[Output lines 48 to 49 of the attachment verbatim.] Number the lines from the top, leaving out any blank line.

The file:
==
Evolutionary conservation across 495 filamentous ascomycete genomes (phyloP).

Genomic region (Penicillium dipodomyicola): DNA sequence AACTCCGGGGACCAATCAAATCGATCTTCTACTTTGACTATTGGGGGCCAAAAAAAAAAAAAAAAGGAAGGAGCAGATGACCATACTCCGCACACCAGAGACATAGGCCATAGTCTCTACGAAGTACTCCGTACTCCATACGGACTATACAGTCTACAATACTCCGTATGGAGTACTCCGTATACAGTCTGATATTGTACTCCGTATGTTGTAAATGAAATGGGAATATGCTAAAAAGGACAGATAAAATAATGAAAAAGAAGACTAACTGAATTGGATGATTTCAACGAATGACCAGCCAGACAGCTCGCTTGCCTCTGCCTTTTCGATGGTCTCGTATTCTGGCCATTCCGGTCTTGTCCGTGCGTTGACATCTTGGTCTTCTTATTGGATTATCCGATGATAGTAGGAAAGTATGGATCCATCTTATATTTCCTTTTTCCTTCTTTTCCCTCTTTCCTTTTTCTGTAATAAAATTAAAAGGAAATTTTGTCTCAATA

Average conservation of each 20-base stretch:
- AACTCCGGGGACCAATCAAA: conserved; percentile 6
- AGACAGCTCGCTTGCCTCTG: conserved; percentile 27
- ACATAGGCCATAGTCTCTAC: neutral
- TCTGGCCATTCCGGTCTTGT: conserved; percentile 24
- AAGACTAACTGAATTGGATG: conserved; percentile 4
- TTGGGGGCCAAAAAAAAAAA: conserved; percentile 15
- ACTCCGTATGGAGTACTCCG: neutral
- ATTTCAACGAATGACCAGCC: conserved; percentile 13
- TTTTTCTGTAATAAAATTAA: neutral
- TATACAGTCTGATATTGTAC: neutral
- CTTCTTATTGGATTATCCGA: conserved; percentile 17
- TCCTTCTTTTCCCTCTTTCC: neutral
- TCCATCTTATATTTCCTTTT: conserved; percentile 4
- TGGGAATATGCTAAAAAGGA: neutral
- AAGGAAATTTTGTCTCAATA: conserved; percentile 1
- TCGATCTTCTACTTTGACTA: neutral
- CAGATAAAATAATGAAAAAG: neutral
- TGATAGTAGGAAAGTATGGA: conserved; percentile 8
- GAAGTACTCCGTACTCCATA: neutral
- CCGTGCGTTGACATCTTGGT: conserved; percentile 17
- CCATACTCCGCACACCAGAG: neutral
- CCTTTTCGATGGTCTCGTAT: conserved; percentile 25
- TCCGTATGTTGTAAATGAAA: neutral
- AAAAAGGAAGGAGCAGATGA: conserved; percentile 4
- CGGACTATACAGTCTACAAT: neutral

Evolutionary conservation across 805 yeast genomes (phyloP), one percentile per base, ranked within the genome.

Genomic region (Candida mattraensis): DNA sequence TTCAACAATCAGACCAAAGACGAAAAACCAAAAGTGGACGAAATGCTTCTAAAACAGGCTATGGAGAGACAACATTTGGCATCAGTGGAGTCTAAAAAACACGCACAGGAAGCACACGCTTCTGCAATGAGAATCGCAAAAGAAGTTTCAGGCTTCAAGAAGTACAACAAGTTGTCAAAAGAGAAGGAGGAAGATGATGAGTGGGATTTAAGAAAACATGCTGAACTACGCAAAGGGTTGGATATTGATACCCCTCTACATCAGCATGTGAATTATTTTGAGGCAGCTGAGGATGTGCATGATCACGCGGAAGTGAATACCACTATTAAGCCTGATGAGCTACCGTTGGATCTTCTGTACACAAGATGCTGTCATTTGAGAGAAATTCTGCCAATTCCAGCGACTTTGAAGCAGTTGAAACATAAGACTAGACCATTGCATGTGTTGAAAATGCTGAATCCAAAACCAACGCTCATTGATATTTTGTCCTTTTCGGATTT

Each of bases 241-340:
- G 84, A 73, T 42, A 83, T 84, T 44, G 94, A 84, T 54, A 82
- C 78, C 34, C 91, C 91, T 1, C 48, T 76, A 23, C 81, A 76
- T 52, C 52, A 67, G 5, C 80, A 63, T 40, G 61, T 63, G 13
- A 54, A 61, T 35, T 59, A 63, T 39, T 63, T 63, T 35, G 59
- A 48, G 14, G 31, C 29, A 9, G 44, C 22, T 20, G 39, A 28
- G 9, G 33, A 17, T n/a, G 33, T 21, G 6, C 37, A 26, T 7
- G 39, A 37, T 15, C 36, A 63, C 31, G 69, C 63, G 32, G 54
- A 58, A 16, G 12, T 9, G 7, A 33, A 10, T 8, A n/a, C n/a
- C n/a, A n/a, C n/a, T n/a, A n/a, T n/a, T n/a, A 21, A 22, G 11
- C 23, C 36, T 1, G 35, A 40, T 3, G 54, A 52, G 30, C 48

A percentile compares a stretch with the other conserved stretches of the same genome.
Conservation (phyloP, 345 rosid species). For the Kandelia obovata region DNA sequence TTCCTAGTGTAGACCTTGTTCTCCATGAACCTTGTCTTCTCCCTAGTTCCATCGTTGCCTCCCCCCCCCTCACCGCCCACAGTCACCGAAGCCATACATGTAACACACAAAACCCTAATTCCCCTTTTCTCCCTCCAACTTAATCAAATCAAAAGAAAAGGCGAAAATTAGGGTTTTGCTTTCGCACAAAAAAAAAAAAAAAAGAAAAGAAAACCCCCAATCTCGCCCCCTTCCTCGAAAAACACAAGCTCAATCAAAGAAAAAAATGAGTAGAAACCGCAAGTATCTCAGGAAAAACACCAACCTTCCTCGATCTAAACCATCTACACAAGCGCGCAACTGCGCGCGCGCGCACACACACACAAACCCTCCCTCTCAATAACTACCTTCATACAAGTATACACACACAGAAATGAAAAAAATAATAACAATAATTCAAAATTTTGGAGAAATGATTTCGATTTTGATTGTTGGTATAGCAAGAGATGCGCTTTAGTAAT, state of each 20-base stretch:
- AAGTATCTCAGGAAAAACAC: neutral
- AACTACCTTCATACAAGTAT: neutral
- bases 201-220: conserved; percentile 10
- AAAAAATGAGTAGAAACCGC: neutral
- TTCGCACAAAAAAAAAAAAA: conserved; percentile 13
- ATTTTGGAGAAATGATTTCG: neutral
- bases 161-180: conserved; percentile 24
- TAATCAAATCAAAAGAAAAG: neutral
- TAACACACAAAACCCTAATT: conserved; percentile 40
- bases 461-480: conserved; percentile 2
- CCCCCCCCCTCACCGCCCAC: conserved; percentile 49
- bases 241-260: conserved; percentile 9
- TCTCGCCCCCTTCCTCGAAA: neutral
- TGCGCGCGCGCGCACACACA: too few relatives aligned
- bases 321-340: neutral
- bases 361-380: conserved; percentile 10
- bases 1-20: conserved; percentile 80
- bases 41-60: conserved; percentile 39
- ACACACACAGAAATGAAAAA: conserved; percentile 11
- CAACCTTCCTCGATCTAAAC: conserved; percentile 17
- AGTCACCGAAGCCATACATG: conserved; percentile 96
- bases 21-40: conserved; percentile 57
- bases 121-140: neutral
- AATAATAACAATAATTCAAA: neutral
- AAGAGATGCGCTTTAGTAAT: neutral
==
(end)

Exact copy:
- TTCGCACAAAAAAAAAAAAA: conserved; percentile 13
- ATTTTGGAGAAATGATTTCG: neutral